Conversations with Masayuki Ino, the founder of Doublet, a Japanese streetwear label stocked at Dover Street Market Singapore
Winning the LVMH Prize for Young Designers is no easy feat. Masayuki Ino of Japanese unisex label Doublet is the first non-European to bag the grand prize of €300,000 and a year of mentorship from the conglomerate, after rising as a victor over 1,300 applicants. Despite a career high in 2018, the six-year-old label remains relatively unknown internationally with only 25 stockists globally including Dover Street Market Singapore. To find out more about the man behind the mastery, we sat down with Ino, diving further into the method which drives his streetwear label, his fashion journey, and where from he draws inspiration for the unconventional.
We are living in the age of streetwear and athleisure and a lot of fashion now is based on novelty in the distribution and marketing of clothing, rather than the surprise of the garment itself. The staples are familiar, like T-shirts, sweatshirts, and sweatpants. How has that changed design and the role of the designer?
Masayuki Ino (MI): It is true that T-shirt and sweatpants are key elements of the Doublet collection — this was intentional. Even with the T-shirt, I would create new techniques or use new materials each season to keep it fun and unique. Our goal is to create a brand with many elements that people will be responsive to. Moreover, we don’t retail our products like other brands. We use different techniques such as a capsule toy machine (gachapon) to sell our T-shirts.
It's novelty, surprise, and it's also nostalgia. It's evocative of childhood. What does the gachapon machines represent in Japanese culture and what do they represent to you personally?
MI: My childhood memory. Do you know the miniature figurine, Kirikuma? My friends and I used to collect and exchange them among ourselves.
If there were no limitations, what is the most surprising or strange thing you would put in a gachapon machine?
MI: I would put a person. [Laughs].
That would be quite fun but slightly horrifying. [Laughs] What is your earliest memory of fashion?
MI: When I was in highschool, I began to pay more attention to my looks. I read fashion magazines and went to the shops to talk to the staff. At the same time, there was a big boom for vintage fashion and designer labels as well.
When did you realise you wanted to be a designer?
MI: I really wanted to focus on fashion as I was about to graduate. So I enrolled in a fashion school, Tokyo Mode Academy, to study fashion.
After all these years, is there a certain reference or idea you go back to all the time that never gets old?
MI: When I am designing each season, I strive to create products that spark conversations. For example, if you tried to take a photo with flash of one of the T-shirts in the collection, a ghost will appear. This, I hope, creates conversation between customers and the shop staff or between you and your friends.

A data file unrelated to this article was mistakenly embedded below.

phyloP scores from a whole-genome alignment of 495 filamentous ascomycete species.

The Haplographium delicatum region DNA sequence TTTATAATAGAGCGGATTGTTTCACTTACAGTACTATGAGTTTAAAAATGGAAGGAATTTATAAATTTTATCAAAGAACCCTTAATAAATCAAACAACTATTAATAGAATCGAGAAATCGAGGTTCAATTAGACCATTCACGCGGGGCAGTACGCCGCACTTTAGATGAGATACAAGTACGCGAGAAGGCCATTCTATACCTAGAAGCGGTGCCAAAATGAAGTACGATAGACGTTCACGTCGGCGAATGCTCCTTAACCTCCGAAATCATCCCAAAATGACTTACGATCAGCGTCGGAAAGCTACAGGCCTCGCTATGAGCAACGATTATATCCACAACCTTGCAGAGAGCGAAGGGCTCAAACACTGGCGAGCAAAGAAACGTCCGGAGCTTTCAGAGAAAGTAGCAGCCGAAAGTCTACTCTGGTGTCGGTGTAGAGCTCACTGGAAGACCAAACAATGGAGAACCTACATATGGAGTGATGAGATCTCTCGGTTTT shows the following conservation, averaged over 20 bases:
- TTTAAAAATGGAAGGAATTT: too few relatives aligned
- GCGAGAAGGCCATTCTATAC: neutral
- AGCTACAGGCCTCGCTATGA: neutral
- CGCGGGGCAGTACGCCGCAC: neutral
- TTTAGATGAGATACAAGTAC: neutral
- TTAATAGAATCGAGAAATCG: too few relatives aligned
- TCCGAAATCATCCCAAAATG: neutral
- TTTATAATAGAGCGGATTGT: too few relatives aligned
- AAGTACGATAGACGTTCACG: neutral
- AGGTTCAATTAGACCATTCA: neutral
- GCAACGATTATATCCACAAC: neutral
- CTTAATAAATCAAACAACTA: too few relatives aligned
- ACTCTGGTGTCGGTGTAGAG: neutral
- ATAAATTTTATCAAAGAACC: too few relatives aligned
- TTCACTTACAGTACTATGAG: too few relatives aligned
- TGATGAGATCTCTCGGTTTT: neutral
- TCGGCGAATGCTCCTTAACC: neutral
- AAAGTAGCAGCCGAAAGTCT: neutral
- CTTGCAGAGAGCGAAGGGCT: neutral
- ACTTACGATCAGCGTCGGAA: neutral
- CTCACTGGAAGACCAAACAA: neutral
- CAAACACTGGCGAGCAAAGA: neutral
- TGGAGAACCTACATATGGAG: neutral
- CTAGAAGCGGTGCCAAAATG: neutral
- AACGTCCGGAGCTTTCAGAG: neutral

Where did you think that desire to spark conversation comes from? Is there a bigger purpose to it or just to satisfy curiosity?
MI: I don't know about the future but to Doublet, a conversation or an experience is a really important element of the collection.
Contemporary fashion is so fast-moving — as soon as something goes on social media it starts to age as an idea. You have to constantly generate new ideas and products. How do you recharge creatively when you are tired?
MI: I talk to other people, from my staff to my friends, and have an exchange of ideas. I get inspiration from daily communication and daily life.
When you create you are always looking at culture and what's happening in the world and in your personal life. What would you say is on your mind right now?
MI: Of course, it is important to know what is going on in the world. In the fashion world right now, sustainability is really important. The same could be said for other fields too. But while it is important to have a pulse on the world, the most important thing to my work is my personal experiences.
What have you watched or seen recently that you really attached yourself to?
MI: I am interested in amusement parks such as Disneyland, which could be transformed in the next season.
What is the most used item in your personal wardrobe right now?
MI: Ninety-five percent of my closet is Doublet clothes. I’ve recently started started wearing DC sneakers as well.
What are the most interesting accounts that you follow on Instagram?
MI: @PZtoday. She’s an artist, a visual designer, and creative. She works with Dover Street Market to publish magazines and create unique installations.
Have you collaborated professionally with her?
MI: Not yet. I first met her at the Dover Street Market launch party in Japan. She has many interesting, inspiring ideas.
How has the reaction been to your brand?
MI: Our clients around the world love the exhibition and the surprise. Our gachapon releases are sold out.
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